Child abuse is real. It happens—and not just to other people’s children.
The recent death of a toddler from injuries has frightened a lot of parents here in Massachusetts. While there are still many more questions than answers about what happened, a lot of parents are wondering what they can do to be sure nothing like this ever happens to their child.
This is a good thing to wonder—because there are absolutely things parents can do.
Be aware of signs of abuse. Sometimes it’s obvious, like when a child is unconscious or has an obvious broken bone. But sometimes it’s not obvious. Parents should watch for:
- Changes in behavior, such as sadness, anger or fear. All kids may have occasional changes in behavior, and it doesn’t necessarily mean abuse, but anything recurrent or persistent should raise a red flag.
- Unexplained injuries (including bruises or burns). There should always be an explanation, and it should make sense.
- Recurrent injuries, explained or not.
- Unusual behavior or statements from children—such as talking about sexual acts.
- Nightmares, bedwetting or other signs of distress.
By S. Bryn Austin, ScD, director of Fellowship Research Training in the Division of Adolescent and Young Adult Medicine at Boston Children’s Hospital
This past Saturday was Boston’s 42nd annual lesbian, gay, bisexual and transgender (LGBT) Pride parade. As I stood among the jubilant throngs, cheering on the joyfully endless stream of colorful marchers, cyclists, roller skaters and floats, I was struck by how much we have to be proud of here in Massachusetts. And I mean all of us, not just the LGBT community.
In 2004, Massachusetts was the first state to legally recognize the right of same-sex couples to marry. Twenty years ago, we were the first state to establish—by executive order from then-Governor William Weld—Gay-Straight Alliances (GSA), which are vital school-based support groups for teens. Across the state, we have many outstanding community-based organizations providing valuable resources for LGBT youth. And right here at Boston Children’s Hospital, we’re a national leader in health care and research for LGBT youth.
Every milestone achieved on the path toward equality and inclusion is a direct result of the compassion and dedication of our whole community working together, gay and straight, transgender and nontransgender. We can all share in the season of pride. …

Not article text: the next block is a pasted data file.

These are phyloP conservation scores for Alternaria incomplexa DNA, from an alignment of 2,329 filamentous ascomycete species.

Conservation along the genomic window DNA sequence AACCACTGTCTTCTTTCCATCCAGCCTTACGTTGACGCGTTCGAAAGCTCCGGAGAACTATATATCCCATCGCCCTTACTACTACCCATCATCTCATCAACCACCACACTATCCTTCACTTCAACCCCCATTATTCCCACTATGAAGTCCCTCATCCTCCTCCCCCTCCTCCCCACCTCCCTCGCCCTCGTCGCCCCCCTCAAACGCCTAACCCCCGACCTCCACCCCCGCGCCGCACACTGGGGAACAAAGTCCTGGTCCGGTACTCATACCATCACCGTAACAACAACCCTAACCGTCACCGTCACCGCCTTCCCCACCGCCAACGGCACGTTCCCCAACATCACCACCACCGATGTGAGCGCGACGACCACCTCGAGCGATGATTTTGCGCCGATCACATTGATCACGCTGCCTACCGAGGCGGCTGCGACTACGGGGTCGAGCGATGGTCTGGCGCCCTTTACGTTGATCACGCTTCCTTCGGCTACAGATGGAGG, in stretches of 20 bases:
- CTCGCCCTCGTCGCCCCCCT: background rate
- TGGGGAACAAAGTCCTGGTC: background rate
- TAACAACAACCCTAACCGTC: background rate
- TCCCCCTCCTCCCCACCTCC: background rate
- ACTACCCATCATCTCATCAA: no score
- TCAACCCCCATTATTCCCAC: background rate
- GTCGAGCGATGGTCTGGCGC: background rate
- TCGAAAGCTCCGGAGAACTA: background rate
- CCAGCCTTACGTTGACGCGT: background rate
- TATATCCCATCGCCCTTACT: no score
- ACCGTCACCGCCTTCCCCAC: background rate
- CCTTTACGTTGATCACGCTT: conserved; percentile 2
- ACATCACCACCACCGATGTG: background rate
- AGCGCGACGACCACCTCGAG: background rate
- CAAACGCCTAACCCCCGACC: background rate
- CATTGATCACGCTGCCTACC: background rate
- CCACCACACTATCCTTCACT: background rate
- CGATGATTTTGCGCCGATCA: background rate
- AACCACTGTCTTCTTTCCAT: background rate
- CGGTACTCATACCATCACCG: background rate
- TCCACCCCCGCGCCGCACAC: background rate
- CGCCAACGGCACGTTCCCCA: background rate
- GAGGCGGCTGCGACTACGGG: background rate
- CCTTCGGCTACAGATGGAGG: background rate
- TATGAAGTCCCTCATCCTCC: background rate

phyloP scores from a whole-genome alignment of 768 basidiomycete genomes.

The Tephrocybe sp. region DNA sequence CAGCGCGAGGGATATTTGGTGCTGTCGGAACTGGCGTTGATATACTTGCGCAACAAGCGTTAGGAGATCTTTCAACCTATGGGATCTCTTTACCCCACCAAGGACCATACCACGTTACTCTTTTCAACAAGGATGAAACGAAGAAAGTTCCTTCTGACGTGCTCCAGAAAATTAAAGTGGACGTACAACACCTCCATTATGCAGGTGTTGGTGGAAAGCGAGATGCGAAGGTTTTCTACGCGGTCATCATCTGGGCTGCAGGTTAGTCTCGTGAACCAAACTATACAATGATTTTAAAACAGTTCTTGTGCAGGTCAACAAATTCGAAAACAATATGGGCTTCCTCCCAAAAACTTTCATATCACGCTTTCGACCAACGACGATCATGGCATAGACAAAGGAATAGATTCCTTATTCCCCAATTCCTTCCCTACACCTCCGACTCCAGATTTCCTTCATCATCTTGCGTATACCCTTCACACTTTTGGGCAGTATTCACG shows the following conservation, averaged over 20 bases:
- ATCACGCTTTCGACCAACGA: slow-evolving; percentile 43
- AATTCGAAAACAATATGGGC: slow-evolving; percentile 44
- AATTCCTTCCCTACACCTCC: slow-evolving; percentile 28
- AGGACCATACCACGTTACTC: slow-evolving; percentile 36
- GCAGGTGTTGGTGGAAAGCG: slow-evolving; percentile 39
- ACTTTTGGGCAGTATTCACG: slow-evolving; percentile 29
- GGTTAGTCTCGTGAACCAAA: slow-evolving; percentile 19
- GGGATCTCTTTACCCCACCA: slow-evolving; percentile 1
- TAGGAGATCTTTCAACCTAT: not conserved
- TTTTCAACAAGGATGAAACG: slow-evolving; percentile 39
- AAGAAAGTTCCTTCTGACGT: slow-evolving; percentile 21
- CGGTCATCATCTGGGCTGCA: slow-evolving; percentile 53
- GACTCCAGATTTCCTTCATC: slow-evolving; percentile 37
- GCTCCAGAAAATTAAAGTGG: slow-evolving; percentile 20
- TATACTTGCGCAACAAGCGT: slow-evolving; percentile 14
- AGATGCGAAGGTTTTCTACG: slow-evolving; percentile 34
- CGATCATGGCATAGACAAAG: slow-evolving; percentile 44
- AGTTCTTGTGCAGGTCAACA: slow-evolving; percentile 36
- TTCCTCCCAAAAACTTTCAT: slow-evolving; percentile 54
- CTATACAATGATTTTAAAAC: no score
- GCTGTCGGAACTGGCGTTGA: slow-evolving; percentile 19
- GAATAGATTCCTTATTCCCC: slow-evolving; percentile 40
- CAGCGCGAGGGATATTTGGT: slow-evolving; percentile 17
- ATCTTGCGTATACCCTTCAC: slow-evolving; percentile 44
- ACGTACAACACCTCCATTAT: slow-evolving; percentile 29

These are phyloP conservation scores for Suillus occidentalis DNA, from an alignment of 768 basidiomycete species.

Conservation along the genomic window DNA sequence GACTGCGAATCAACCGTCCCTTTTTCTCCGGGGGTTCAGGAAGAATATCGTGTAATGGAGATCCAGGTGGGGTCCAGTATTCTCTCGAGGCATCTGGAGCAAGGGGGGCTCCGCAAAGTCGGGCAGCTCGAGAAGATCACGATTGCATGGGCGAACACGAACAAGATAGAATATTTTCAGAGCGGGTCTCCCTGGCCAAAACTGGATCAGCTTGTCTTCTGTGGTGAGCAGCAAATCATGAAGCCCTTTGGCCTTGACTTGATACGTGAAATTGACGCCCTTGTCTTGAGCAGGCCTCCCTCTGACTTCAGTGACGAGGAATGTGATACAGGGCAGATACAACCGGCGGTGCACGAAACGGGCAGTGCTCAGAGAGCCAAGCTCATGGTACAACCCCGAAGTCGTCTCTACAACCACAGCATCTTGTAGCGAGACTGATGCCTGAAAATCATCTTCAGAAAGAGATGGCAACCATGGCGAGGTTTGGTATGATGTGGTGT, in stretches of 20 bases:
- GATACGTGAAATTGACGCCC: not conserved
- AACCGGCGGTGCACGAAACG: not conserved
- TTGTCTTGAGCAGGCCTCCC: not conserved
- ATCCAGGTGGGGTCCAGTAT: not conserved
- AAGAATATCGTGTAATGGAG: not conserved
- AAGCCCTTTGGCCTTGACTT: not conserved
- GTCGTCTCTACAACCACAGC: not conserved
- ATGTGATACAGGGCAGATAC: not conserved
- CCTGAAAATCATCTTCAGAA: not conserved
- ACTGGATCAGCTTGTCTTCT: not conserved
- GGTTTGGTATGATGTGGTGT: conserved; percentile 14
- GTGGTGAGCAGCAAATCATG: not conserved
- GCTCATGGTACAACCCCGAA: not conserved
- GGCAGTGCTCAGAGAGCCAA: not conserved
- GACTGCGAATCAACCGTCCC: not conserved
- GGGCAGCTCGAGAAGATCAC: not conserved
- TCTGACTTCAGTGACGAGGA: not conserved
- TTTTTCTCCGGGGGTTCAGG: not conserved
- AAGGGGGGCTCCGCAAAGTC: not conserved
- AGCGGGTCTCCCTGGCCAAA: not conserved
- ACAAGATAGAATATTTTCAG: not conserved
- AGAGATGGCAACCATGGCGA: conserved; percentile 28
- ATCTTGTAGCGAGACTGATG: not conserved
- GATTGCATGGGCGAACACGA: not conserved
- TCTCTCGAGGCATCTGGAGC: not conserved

The journal Pediatrics released two studies this week that focused on the mental and physical wellbeing of children who don’t conform to typical gender roles.
The first study, led by Children’s Hospital Boston researcher S. Bryn Austin, ScD, indicates that kids who fail to adapt traditional gender stereotypes as children are at a significantly greater risk for physical, sexual and psychological abuse during childhood. These children are also more likely to develop post-traumatic stress disorder (PTSD) in young adulthood.
The study was funded by the National Institute of Health and compiled data from almost 9,000 young adults. Participants were asked to recall their childhood experiences, including their favorite toys and games growing up. The types of charters they related to as children, which roles they adopted during pretend play and their earliest understanding of masculinity and femininity where all reported on as well. Researchers also asked participants to disclose information about any physical, sexual or emotional abuse they experienced at the hands of parents, other adults or older children. Finally, participants were screened for PSTD. …
For the past week the nation’s attention has been focused on the child sex abuse scandal engulfing Penn State’s football program. It’s a heartbreaking story that has triggered feelings of anger and horror in millions of people. It also has many parents wondering about the safety of their own children.
Unfortunately, sexual abuse of female and male children is more prevalent than many people realize and many cases go unreported. Children stay silent about their abuse for a number of different developmental, social or psychological factors. In some instances the victim is too young or otherwise unable to tell anyone what has happened, and may have some confusion about what has taken place. Other times the child may be afraid their abuser will hurt them or their family if they tell anyone, or they are embarrassed, ashamed or blame themselves for what happened.
As troubling as it may sound, there are also many victims who never come forward because they are protecting the person who hurt them. It’s not unusual for the abuser to have a bond with the child so strong that the victim is unwilling to identify him or her for fear of getting the perpetrator in trouble. If the abuser is a person of high regard— like a respected authority figure, or popular coach or teacher—the victim may think no one will believe the story, or be angry with them for accusing a respected person. …